Ethan Winters and his wife, Mia, had a traumatic experience at their previous home in rural Louisiana, and today they are starting afresh in Eastern Europe. Like any family settling into a new location, they want to fit in, but things get off to a rocky start when their baby daughter is kidnapped and Mia is shot. It soon becomes clear that their village is being terrorised by a cruel and ruthless demigod.
And you thought your neighbours were weird.
Gamers will recognise this scenario as the no-nonsense opening to Resident Evil Village, the latest entry in a lucrative franchise, which is launching today for PC, PlayStation and Xbox.
First developed by Capcom in 1996, Resident Evil is the best-selling franchise in the horror and zombie genres. The game has moved with the times, telling the story of gaming’s development over the past quarter of a century and prompting a range of film and TV spinoffs to sit alongside 27 versions of the game itself.
Originating in Japan, it quickly became a global phenomenon, selling over 107 million units as of December 2020.
What’s the secret? If you’re in the horror market it helps if you can spark genuine goosebumps. These games have no shortage of jump-scares, as well as brain-teasing puzzles. The secret to global success, of course, is to localize, and this is something that Capcom and their fellow gaming industry leaders know very well. There are over 2.7 billion gamers worldwide, and a series of COVID-enforced lockdowns over the past year have only added to that number and to their level of engagement. A market already valued at over $170 billion is forecast to keep growing by almost 10% year on year, and the cliché of it being a male-only activity has been left far behind. 45% of American gamers are women.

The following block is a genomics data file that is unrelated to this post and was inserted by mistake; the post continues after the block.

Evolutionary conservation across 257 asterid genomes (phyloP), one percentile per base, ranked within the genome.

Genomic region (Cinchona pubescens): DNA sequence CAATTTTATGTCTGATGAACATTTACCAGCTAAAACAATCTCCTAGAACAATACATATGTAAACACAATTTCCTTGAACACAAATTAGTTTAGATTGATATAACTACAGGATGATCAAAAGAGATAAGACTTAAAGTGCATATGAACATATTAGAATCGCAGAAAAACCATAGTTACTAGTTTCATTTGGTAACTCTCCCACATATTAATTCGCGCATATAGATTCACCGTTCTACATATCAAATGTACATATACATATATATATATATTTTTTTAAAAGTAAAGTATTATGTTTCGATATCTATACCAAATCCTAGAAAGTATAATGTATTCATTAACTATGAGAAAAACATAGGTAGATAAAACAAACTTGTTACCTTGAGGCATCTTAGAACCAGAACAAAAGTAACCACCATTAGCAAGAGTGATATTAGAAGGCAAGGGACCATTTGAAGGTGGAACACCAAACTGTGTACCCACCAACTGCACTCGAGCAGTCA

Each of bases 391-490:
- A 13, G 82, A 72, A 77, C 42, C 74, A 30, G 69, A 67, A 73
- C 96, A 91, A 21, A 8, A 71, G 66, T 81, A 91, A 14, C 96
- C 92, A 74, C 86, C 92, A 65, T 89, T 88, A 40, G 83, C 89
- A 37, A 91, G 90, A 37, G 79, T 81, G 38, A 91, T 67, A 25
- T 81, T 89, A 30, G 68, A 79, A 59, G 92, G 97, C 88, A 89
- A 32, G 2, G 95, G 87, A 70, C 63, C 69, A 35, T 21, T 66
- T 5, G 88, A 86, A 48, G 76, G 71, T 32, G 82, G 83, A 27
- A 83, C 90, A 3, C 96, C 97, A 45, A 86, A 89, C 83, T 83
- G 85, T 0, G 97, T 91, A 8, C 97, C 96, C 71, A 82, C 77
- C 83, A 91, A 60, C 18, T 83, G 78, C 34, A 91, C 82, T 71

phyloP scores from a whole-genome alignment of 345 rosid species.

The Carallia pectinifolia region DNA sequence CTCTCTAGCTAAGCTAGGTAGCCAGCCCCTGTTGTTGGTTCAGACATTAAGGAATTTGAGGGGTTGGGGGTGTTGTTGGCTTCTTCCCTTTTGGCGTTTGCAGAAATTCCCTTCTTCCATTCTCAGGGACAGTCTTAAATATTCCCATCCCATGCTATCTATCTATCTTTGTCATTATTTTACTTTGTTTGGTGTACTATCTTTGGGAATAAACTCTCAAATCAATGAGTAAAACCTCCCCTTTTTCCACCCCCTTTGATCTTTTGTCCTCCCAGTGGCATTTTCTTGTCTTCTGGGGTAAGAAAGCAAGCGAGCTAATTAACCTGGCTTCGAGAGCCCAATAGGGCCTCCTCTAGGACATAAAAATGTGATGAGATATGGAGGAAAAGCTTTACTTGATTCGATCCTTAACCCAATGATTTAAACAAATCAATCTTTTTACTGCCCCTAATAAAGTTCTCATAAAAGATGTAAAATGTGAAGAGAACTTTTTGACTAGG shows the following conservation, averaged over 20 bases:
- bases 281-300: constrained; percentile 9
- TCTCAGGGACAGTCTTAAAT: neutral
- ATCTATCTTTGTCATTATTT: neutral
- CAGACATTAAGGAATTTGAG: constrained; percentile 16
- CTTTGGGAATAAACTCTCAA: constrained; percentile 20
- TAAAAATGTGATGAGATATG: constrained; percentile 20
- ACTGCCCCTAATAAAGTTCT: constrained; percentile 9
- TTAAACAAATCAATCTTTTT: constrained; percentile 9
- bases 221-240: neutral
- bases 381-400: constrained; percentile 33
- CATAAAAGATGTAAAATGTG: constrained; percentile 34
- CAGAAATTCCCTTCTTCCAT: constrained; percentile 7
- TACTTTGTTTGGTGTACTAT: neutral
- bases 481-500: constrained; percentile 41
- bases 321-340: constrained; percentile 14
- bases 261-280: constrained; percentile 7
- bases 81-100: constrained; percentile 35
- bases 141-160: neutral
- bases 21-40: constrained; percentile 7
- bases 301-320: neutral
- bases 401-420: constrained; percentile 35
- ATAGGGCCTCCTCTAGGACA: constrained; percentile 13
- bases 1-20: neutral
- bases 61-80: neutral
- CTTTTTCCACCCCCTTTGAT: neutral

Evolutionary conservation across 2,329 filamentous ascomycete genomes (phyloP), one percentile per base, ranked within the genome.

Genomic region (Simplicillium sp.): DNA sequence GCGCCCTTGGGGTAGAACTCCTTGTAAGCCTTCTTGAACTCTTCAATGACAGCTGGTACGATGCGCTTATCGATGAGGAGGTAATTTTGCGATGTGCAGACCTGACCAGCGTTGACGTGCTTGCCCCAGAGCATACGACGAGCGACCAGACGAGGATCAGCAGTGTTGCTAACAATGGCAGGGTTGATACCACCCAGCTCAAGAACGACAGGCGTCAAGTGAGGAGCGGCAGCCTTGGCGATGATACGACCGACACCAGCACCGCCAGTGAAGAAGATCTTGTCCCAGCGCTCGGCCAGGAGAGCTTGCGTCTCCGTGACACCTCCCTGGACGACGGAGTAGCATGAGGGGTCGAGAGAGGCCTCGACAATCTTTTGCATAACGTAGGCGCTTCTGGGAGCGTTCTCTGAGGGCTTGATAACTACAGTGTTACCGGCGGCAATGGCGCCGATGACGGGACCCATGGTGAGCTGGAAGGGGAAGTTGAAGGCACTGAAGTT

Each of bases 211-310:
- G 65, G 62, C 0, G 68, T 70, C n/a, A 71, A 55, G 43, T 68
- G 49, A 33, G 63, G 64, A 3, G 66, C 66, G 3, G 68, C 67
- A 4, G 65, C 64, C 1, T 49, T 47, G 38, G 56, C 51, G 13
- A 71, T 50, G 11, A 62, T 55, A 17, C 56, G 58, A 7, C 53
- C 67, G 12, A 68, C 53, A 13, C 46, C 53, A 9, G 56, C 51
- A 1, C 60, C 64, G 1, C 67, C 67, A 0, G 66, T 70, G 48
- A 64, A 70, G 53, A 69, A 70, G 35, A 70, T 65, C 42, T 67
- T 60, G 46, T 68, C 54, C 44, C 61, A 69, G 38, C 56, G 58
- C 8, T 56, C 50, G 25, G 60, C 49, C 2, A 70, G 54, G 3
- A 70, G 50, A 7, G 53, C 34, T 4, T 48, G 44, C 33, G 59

Another statistic that won’t have escaped Capcom or anyone else in the industry is that only 27% of global gamers speak English. And the remaining 73% have high expectations.
Gamers are dedicated and passionate. When you meet those high expectations, they’ll be your biggest cheerleaders. When you let them down, they’ll share their displeasure. What might they be looking for?
· A level of localization that makes them feel as if the game was designed specifically for them
· Localization of idioms and replacement of slang to reflect each target culture
· Skilled editing of user interfaces and game menus
· Changing soundtracks and other audio features to the most appealing regional options
· Localization of historical or cultural references
· Subtitling and voiceover by industry specialists
Above all, they’ll be looking for a connection. They are ready to be engaged, not just through an online game but through the language and culture they grew up with and immerse themselves in every day. Reach out, and they’ll hold out a hand in return. It will be a hand of friendship, and – let’s cut to the chase – it will be holding a credit card. Popular games can be heavily monetized, with in-app purchases sending revenue soaring. Gamers in China, for example, have higher in-app spending than their counterparts in any other region. Serious gamers are prepared to spend serious money.
The adventures of Ethan Winters in Eastern Europe might not be the best advertisement for cultural integration, but Resident Evil fans in that part of the world will still enjoy the ride today. They’ll enjoy the thrills and the shocks, and they’ll enjoy the attention to detail that’s been paid to their language and culture. Game on.